Application of high-resolution climate measurement and modelling to the adaptation of New Zealand vineyard regions to climate variability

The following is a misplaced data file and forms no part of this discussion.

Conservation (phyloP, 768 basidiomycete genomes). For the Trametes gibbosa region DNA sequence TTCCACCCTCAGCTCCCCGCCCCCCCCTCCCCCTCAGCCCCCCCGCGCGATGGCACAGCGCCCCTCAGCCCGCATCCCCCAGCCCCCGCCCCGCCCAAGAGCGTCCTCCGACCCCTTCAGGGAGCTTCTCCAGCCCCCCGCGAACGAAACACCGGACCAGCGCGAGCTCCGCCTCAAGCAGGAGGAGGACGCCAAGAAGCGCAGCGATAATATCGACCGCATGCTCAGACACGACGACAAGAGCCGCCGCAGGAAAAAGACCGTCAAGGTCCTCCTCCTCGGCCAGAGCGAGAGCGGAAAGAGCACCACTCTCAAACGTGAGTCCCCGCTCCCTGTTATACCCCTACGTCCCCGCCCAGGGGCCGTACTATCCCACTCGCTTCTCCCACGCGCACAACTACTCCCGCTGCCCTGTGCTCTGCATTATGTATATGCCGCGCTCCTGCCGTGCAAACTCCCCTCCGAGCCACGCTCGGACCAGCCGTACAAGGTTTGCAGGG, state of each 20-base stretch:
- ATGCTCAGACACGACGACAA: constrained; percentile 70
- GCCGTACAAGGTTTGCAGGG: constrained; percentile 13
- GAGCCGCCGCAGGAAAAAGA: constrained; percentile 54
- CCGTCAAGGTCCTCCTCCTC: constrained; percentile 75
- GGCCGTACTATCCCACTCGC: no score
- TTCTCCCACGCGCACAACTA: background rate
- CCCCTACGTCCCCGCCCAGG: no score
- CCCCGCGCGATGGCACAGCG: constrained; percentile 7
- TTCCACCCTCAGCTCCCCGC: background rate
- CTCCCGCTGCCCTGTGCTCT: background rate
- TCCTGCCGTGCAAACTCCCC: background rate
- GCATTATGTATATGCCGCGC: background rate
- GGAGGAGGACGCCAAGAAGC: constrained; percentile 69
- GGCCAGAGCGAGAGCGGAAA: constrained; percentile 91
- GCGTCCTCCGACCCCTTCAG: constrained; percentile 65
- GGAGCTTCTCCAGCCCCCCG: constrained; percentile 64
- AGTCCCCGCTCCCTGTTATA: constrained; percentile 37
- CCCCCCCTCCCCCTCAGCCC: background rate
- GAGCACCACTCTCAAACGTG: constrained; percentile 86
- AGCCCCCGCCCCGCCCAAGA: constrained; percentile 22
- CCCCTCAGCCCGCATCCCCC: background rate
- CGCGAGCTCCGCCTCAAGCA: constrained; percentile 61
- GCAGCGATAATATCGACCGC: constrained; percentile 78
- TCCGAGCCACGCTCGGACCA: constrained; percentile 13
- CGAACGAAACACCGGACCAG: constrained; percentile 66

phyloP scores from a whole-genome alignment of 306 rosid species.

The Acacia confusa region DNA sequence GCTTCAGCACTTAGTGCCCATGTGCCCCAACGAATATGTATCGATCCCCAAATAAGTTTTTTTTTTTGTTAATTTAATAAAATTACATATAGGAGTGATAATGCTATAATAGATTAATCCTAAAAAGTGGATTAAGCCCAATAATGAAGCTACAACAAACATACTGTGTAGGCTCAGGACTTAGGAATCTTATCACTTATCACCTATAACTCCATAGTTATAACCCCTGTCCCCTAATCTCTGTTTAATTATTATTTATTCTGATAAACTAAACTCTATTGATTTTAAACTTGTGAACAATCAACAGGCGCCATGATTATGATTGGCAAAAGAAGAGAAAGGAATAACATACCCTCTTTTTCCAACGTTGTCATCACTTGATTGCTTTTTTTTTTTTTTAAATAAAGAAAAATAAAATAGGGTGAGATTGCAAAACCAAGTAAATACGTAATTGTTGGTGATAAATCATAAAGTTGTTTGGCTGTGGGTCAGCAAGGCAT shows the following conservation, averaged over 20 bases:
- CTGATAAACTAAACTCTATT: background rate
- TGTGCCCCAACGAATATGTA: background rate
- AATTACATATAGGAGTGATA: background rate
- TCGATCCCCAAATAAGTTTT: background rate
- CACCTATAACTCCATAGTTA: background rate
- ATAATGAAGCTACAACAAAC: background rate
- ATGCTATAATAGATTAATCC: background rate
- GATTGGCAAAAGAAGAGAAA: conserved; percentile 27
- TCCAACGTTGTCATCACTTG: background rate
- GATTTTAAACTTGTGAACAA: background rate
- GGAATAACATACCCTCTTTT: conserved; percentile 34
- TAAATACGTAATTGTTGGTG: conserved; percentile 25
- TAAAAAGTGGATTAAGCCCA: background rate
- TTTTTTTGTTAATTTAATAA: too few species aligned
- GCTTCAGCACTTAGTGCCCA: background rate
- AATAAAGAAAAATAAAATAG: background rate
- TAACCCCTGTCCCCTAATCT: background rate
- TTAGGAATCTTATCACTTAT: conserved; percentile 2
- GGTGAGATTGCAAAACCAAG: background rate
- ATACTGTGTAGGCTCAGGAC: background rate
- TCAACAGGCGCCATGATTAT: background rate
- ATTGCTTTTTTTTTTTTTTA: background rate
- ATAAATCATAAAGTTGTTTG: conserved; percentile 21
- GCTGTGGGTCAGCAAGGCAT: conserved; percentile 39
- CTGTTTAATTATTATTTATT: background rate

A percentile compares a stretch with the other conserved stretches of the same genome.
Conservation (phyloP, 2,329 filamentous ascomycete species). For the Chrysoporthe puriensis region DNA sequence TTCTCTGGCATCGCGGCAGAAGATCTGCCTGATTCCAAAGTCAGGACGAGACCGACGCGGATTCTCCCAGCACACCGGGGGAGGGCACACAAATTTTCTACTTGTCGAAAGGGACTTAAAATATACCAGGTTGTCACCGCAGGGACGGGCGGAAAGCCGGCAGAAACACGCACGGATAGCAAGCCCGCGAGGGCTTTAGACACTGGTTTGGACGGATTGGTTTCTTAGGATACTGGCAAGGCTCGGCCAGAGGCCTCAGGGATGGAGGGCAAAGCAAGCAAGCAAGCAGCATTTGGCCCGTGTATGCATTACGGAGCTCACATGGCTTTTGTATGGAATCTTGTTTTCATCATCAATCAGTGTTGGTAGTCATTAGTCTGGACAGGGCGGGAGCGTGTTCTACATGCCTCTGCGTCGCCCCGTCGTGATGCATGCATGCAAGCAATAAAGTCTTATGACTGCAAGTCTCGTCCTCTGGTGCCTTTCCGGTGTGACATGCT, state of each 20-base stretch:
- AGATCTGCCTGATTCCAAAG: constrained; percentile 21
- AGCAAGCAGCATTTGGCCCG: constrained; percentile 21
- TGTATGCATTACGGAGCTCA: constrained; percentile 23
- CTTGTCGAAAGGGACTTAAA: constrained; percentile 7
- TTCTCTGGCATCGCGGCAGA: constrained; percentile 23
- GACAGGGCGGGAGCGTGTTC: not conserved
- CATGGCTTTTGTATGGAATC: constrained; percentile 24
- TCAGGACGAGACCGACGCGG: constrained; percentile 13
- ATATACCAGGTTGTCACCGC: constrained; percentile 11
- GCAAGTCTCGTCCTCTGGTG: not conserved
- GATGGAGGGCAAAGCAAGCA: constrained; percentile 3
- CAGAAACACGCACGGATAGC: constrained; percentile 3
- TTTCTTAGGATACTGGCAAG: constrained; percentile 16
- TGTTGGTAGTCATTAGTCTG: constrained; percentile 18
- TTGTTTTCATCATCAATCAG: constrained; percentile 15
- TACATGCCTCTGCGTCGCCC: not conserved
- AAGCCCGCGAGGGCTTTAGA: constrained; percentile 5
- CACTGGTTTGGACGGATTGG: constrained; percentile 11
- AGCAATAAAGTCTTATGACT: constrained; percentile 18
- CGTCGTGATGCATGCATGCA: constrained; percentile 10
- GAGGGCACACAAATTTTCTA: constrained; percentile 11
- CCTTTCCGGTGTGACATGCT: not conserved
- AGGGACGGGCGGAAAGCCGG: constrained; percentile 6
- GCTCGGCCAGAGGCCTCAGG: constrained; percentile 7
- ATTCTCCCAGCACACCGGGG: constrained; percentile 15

Initial results are presented of research into the relationship between climate variability and viticulture in New Zealand vineyards. Atmospheric modelling and analytical tools are being developed to improve adaptation of viticultural practices and grape varieties to current and future climate. The research involves application of advanced local and regional scale weather and climate models, and their integration with grapevine phenological and crop models. The key aims are to improve adaptation of grape varieties to fine scale spatial variations of climate, and reduce the impact of climate variation and risk factors such as frost, cool spells and high temperatures. Improved optimization of wine-grape production through better knowledge of climate at high resolution within vineyard regions will contribute to the future sustainability of high quality wine production. An enhanced network of automatic weather stations (AWS) has been installed in New Zealand’s premier vineyard region (Marlborough) and the Weather Research and Forecasting (WRF) model has been set up to run twice daily at 1 km resolution through the growing season. Model performance has been assessed using AWS data and the model output is being used to derive high-resolution maps and graphs of bioclimatic indices for the vineyard region. Initial assessment of model performance suggested that WRF had a cold bias, but this was found to be due to errors in the default surface characteristics. Spatial patterns of predicted air temperature and bioclimatic indices appear to accurately represent the significant spatial variability caused by the complex terrain of the Marlborough region. An automated web page is being developed to provide wine-producers with daily up-dates of observed and modelled information for the vineyard region. Latest results of this research will be provided along with a review of the 2013-14 growing season, using data from both the climate station network and WRF model output.